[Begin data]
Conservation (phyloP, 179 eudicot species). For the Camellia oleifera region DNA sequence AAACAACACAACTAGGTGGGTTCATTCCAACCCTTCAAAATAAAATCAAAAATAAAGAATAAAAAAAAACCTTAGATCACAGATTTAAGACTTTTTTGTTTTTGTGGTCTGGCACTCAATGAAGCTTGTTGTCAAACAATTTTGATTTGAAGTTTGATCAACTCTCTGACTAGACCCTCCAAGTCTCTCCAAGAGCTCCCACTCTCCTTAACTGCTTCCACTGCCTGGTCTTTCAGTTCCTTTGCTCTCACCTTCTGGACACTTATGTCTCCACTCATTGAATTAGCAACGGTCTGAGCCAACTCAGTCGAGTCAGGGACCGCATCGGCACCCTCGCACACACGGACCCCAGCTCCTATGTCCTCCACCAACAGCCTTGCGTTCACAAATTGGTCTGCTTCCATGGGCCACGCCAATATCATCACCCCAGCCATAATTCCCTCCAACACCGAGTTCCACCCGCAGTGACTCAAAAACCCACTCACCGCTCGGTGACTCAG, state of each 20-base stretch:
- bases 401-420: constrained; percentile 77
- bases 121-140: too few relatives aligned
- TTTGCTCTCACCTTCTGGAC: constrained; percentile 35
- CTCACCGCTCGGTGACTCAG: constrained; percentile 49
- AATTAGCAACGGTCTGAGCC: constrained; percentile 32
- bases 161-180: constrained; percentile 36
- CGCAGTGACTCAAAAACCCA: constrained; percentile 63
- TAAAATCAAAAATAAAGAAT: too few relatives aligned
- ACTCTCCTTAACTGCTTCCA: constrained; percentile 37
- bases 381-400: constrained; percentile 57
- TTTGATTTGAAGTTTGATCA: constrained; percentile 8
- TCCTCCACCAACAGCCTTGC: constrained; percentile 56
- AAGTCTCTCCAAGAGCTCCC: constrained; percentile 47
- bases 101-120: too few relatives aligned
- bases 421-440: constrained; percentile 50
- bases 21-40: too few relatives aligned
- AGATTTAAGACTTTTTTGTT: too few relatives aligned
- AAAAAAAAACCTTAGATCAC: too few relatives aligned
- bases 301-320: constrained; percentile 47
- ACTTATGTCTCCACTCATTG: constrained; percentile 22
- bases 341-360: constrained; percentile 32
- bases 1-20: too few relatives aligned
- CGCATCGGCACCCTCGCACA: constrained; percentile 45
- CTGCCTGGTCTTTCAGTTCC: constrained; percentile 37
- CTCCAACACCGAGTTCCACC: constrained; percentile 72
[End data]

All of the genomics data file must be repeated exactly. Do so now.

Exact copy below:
Conservation (phyloP, 179 eudicot species). For the Camellia oleifera region DNA sequence AAACAACACAACTAGGTGGGTTCATTCCAACCCTTCAAAATAAAATCAAAAATAAAGAATAAAAAAAAACCTTAGATCACAGATTTAAGACTTTTTTGTTTTTGTGGTCTGGCACTCAATGAAGCTTGTTGTCAAACAATTTTGATTTGAAGTTTGATCAACTCTCTGACTAGACCCTCCAAGTCTCTCCAAGAGCTCCCACTCTCCTTAACTGCTTCCACTGCCTGGTCTTTCAGTTCCTTTGCTCTCACCTTCTGGACACTTATGTCTCCACTCATTGAATTAGCAACGGTCTGAGCCAACTCAGTCGAGTCAGGGACCGCATCGGCACCCTCGCACACACGGACCCCAGCTCCTATGTCCTCCACCAACAGCCTTGCGTTCACAAATTGGTCTGCTTCCATGGGCCACGCCAATATCATCACCCCAGCCATAATTCCCTCCAACACCGAGTTCCACCCGCAGTGACTCAAAAACCCACTCACCGCTCGGTGACTCAG, state of each 20-base stretch:
- bases 401-420: constrained; percentile 77
- bases 121-140: too few relatives aligned
- TTTGCTCTCACCTTCTGGAC: constrained; percentile 35
- CTCACCGCTCGGTGACTCAG: constrained; percentile 49
- AATTAGCAACGGTCTGAGCC: constrained; percentile 32
- bases 161-180: constrained; percentile 36
- CGCAGTGACTCAAAAACCCA: constrained; percentile 63
- TAAAATCAAAAATAAAGAAT: too few relatives aligned
- ACTCTCCTTAACTGCTTCCA: constrained; percentile 37
- bases 381-400: constrained; percentile 57
- TTTGATTTGAAGTTTGATCA: constrained; percentile 8
- TCCTCCACCAACAGCCTTGC: constrained; percentile 56
- AAGTCTCTCCAAGAGCTCCC: constrained; percentile 47
- bases 101-120: too few relatives aligned
- bases 421-440: constrained; percentile 50
- bases 21-40: too few relatives aligned
- AGATTTAAGACTTTTTTGTT: too few relatives aligned
- AAAAAAAAACCTTAGATCAC: too few relatives aligned
- bases 301-320: constrained; percentile 47
- ACTTATGTCTCCACTCATTG: constrained; percentile 22
- bases 341-360: constrained; percentile 32
- bases 1-20: too few relatives aligned
- CGCATCGGCACCCTCGCACA: constrained; percentile 45
- CTGCCTGGTCTTTCAGTTCC: constrained; percentile 37
- CTCCAACACCGAGTTCCACC: constrained; percentile 72